2 min read

Book Review: The Dark Descent of Elizabeth Frankenstein

I had not prayed as a child, and I certainly did not now. Surely God, so stingy with his miracles, would not answer an unoffered prayer. I did not repent my distance from God. If I wanted help, I would find it for myself. – Kiersten White

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I really enjoy spin offs and adaptations of classic books. The Lizzie Bennet Diaries as well as Pride and Prejudice and Zombies are my two highlights. They are fun and make you think about the original text in a different way. If we are going to keep these pieces alive, I think we should air them out and see what we can do with them. Classics are only stuffy because we’re unfamiliar with the mechanics of the language. Also we don’t need to tout them as the be all and end all of literary greatness, but my feelings on canon deserve a different post.

Before we get too far into this, this book contains TW. Blood. Death and the Death of a Child Abusive Relationships. It’s a horror novel, so tread lightly if you must.

Joining the legions of spin offs and adaptations, The Dark Descent of Elizabeth Frankenstein is a phenomenal read. I read it on a rainy and stormy spring afternoon. It is approachable with a depth its length will not portray. There are some really phenomenally spun lines laced throughout this little package of terror. Kiersten White does a brilliant job of taking who once was a victim and making her into the heroine history deserves.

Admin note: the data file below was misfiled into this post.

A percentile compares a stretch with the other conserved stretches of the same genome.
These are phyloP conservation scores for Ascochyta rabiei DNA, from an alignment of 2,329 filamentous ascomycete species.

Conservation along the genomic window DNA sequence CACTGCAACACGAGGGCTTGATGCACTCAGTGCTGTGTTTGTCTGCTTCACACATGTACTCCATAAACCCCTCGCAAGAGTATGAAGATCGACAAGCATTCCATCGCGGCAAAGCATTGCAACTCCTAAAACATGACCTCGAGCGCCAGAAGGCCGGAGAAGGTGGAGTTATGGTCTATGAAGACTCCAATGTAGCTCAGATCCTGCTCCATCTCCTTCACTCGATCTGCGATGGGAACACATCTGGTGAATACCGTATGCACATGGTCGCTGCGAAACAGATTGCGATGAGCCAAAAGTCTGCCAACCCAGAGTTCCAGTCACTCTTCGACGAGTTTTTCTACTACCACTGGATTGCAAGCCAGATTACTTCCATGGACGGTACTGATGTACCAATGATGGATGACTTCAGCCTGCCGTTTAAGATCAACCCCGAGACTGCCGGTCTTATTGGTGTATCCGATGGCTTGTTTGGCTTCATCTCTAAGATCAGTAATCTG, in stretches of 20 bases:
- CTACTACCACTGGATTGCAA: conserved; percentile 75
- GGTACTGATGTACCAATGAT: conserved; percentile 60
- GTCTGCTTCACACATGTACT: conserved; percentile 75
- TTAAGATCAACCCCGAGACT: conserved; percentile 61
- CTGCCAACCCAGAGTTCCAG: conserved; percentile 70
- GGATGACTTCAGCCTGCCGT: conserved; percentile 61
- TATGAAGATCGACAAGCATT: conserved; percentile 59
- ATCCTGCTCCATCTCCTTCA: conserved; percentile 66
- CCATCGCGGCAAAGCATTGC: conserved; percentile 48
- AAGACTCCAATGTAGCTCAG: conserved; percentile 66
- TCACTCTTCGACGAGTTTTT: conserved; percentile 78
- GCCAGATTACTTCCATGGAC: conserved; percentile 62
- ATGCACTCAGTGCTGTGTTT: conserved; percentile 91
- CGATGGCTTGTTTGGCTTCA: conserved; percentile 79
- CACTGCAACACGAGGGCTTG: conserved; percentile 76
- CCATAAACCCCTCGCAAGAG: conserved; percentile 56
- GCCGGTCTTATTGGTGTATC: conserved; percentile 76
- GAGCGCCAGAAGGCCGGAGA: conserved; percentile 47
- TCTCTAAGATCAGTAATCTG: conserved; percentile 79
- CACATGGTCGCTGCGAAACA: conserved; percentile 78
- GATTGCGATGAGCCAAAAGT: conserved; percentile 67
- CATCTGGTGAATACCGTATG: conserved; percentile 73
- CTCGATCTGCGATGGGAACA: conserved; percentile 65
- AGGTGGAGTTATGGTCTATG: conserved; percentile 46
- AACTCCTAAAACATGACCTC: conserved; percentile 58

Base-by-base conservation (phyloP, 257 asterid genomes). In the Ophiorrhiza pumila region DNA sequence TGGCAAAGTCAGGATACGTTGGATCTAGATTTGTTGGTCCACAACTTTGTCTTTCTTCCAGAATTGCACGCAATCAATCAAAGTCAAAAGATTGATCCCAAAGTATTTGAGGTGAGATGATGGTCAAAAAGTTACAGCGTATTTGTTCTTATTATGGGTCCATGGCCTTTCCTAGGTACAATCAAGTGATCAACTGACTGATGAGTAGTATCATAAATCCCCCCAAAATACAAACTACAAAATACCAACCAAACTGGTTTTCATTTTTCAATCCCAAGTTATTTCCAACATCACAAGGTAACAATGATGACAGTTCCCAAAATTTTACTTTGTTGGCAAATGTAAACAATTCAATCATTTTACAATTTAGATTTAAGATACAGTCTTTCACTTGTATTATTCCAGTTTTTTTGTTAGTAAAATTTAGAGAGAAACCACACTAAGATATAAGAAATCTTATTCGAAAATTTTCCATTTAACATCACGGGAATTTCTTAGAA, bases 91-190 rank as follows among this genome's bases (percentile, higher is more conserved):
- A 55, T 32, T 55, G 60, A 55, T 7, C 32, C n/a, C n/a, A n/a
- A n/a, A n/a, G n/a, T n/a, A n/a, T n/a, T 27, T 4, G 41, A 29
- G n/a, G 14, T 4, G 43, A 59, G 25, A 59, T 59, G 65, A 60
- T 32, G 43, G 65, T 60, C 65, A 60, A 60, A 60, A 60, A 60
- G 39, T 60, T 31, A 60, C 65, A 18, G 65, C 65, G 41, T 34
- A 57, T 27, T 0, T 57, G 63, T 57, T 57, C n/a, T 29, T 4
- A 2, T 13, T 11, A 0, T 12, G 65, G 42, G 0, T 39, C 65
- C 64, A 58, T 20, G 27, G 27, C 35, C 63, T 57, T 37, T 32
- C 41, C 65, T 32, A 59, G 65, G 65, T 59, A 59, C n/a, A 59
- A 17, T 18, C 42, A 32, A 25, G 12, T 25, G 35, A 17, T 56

The story follows the life companion of Victor Frankenstein: Elizabeth Lavenza. Plucked from a terrible orphanage, the Frankenstein family uses her as the buffer to Victor’s odd behavior. It is Elizabeth’s place to quell the troubled boy. She keeps him safe as she can, despite his morbid curiosities and violent putting everyone in danger. For a while, things are as normal as they can be when someone lives with someone like Victor. Then the young man goes to school, only to dive into a world of science and pseudo science. Away from the reasoning Elizabeth, Victor creates the monstrosity we know him for. Only Elizabeth can keep him safe, because Victor is the only thing that can keep her secure. Little does Elizabeth know how fragile her safety is within the Frankenstein home.

If I was a director, this would be a solid PG-13 thriller movie. It could push the boundaries, but Kiersten White has it solidly stamped in “let’s make this approachable for the young adults, shall we? It may be gross, but they can handle it”. This is an accessible book with airs of the classic mastery that Shelley gave us. I love the depth the author has also given every moment and character. We are presented with a familiar set of names and faces, that have been given the depth of a 21st century makeover.

We know that Frankenstein was written on a fateful dare that created an entire genre. Shelley tells a story of man playing God, White tells the story of being the one played with. Women have been treated almost as The Monster has been. Our natural state, one that we never asked for, has been an excuse to punish us, and to harm us for entertainment. I applaud this novel in bringing out these elements while also staying true to much of the original story. This is a cleverly written, chilling novel I should have read at a spookier time. As I am weak, I am glad I did not.

Happy readings!